We were good capitalists

At Big Ass Fans, we aspired to operate by the Golden Rule not because we wanted to be fair and decent people — though we did. The fact is, we treated customers, employees, and suppliers as we’d like to be treated because we were good capitalists, and that’s what good capitalists do. That’s why we paid more than 30% above the national average, handed out hefty year-end bonuses, provided generous benefits, and made sure employees had the perks they wanted — from an on-site nurse practitioner to nights on the town.

That’s also why we didn’t try to nickel and dime our suppliers into the ground — and paid quickly, too. Our growth meant they grew, too. Our major supplier was an hour down the road, and when they expanded to meet our demand, we felt proud knowing that we were helping our neighbors.

And as good capitalists, we reached out to every single customer to make sure they were satisfied. If they weren’t, we fixed things. Sometimes we fixed problems we hadn’t even caused. Once, an installation at a historic church ended up costing us more than $70,000 because its congregants found the industrial fan too loud. After removing the fan, we asked, "Is there anything else we can help with?" and they told us, "The church really needs a new set of windows." We were more than repaid in positive word-of-mouth, and as a marketing story, it was priceless.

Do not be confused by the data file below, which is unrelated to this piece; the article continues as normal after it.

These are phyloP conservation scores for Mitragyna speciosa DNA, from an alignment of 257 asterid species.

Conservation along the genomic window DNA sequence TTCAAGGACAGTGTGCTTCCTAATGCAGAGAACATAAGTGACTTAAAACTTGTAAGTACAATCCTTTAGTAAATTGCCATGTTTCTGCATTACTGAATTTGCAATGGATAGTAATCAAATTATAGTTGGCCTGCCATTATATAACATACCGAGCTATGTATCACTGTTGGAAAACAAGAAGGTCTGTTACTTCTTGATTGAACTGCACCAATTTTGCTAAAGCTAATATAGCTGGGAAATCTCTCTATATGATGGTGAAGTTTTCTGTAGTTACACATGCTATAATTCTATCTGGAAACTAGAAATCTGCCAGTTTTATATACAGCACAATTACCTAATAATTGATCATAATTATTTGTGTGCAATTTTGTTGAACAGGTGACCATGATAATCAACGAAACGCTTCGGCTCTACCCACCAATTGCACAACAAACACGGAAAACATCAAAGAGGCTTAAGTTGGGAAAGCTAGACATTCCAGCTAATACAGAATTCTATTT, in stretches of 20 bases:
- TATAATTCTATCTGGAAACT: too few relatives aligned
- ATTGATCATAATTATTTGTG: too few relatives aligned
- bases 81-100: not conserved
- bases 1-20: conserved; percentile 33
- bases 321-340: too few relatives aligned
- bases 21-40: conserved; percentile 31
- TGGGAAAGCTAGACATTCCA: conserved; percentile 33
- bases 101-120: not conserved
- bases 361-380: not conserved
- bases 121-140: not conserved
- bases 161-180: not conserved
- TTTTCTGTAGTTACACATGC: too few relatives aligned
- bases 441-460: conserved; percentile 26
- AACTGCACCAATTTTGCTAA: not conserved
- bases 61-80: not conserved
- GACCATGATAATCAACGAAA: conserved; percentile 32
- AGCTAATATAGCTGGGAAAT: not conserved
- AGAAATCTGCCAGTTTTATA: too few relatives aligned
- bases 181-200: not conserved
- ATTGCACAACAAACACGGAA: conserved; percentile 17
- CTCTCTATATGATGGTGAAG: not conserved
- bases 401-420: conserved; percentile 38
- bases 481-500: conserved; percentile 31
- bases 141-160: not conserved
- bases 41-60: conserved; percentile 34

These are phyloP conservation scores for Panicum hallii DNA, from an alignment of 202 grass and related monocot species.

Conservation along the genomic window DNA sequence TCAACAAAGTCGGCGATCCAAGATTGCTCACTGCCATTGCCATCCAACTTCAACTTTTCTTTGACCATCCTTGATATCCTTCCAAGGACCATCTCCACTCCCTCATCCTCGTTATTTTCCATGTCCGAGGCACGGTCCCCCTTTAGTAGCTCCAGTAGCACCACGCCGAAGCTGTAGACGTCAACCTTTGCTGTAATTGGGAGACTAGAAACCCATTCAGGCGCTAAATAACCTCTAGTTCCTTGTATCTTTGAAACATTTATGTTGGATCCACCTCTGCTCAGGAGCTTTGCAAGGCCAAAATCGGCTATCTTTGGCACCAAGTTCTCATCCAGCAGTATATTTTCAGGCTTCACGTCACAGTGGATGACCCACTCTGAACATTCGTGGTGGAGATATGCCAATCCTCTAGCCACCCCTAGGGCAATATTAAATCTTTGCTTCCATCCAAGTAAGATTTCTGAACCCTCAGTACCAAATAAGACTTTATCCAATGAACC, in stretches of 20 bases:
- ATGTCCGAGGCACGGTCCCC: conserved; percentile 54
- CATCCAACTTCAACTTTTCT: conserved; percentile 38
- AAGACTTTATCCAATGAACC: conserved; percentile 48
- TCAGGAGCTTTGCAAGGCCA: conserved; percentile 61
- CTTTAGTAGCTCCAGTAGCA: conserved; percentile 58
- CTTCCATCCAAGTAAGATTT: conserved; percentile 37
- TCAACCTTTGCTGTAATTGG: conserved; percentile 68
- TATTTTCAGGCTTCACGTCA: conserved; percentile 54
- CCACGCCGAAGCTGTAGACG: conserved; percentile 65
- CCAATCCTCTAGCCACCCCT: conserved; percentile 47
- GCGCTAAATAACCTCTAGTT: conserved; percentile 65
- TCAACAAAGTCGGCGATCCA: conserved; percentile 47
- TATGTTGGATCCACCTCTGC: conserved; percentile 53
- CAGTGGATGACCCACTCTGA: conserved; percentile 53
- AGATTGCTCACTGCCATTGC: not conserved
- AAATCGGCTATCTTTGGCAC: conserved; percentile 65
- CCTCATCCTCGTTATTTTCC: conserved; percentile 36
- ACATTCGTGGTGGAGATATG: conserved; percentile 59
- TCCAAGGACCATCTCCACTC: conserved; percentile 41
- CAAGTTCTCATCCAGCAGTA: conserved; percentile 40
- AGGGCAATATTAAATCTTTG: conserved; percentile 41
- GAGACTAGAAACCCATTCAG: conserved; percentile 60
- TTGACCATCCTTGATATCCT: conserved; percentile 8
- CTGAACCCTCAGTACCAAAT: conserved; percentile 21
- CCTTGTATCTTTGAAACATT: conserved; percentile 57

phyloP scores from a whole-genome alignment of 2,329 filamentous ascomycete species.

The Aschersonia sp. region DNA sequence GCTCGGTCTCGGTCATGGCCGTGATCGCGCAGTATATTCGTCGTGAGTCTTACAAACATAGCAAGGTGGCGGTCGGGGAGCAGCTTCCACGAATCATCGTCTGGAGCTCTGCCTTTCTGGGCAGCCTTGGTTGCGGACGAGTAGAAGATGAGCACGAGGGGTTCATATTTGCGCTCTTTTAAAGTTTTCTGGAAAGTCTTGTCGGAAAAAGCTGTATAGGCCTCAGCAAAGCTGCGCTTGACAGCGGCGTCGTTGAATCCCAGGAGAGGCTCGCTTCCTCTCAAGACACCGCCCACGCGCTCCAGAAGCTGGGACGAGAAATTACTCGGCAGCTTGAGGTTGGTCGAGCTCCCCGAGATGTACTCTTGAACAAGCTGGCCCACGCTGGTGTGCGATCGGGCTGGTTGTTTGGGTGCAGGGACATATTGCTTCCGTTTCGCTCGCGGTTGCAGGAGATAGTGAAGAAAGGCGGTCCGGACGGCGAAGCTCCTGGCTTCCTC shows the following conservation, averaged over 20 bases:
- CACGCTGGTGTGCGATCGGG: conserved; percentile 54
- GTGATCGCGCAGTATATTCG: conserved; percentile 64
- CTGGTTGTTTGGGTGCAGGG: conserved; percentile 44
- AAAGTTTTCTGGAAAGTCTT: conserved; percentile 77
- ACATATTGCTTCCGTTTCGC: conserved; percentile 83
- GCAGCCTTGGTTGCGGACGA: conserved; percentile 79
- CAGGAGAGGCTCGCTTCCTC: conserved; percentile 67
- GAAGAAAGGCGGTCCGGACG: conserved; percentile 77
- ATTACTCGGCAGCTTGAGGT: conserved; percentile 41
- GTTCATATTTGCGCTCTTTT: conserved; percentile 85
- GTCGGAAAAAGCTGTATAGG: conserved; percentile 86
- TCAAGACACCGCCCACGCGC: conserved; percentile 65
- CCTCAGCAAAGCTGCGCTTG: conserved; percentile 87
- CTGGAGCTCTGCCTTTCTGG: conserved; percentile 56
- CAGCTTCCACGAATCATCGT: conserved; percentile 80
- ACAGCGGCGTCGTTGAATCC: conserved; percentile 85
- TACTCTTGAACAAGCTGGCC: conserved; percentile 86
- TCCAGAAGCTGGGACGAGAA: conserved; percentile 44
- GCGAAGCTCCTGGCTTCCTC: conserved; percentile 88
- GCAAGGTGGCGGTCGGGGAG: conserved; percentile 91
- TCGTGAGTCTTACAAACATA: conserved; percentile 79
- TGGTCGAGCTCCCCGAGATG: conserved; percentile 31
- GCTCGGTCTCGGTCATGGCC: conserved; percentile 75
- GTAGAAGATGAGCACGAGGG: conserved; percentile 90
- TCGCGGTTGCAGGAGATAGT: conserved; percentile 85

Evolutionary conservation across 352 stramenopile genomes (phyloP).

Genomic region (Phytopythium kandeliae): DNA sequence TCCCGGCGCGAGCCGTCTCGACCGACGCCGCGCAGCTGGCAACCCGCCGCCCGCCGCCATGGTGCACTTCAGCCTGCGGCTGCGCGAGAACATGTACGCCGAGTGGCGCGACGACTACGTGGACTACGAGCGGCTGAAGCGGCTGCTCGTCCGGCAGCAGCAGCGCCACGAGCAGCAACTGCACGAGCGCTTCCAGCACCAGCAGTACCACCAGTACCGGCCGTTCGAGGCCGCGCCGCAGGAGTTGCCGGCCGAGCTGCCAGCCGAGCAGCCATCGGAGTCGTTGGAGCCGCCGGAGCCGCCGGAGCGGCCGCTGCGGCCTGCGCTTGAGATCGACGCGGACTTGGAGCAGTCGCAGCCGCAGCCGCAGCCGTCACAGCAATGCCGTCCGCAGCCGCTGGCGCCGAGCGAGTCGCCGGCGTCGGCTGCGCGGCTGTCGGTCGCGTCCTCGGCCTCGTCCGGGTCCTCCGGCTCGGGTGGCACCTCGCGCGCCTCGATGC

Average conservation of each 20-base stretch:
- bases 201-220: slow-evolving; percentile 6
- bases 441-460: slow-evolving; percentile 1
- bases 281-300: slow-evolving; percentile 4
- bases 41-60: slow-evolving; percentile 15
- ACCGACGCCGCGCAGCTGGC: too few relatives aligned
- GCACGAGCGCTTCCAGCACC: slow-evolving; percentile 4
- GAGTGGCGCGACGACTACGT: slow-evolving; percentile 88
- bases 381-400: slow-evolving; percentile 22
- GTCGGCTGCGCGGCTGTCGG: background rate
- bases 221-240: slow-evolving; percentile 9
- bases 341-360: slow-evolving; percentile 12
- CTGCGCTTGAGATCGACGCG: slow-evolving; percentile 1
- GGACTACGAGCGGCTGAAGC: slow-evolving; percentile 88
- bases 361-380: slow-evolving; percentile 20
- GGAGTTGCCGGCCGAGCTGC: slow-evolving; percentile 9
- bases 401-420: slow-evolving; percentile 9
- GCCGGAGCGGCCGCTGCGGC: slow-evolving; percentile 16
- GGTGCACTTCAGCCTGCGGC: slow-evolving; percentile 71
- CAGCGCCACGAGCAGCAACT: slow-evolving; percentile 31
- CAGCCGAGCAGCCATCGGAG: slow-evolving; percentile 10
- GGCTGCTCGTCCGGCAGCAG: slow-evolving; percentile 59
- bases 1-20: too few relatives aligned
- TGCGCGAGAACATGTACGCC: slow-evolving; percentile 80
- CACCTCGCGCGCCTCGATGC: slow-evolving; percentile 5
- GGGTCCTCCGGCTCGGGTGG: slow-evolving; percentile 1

When I talk about good capitalists, I’m not talking about Certified B Corporations. Being a good capitalist does not require a logo flaunting your holier-than-thou-ness. Who are they kidding? We all know those labels are primarily designed to lure customers. 

Good capitalists from my perspective are those who assume certain responsibilities toward society and want to make it better. They make quality products and don’t build in obsolescence. Good capitalists want to see everyone rowing in the same direction, but nobody confined to the galley — or racing against the clock to pull orders. Profits are not their top priority, because they know that money becomes more valuable when it’s spread around. At Big Ass Fans, we wanted to make money to grow, because by growing we had more to share with more people.

Early on, we set up a stock appreciation rights program to reward loyal employees. When I sold the company in 2017, about 15 of them became instant millionaires. A few employees made $5 million. In all, $50 million was distributed, in larger and smaller amounts. People came up and told me "You changed my life," and that made me happy. In fact, it was one of the best days of my life.

After his rocket ride, Jeff Bezos proclaimed it his "best day ever." He then stuck his gravity-weighted foot in his mouth, thanking Amazon employees and customers. "You guys paid for it all," he said. I would love to have been a fly on the wall of an Amazon fulfillment center to see employees’ reaction. Hopefully Bezos approved a one-day quota reduction so they could stop working for a few minutes and watch their boss take the ride of his life.

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Carey Smith August 23, 2021 at 06:36PM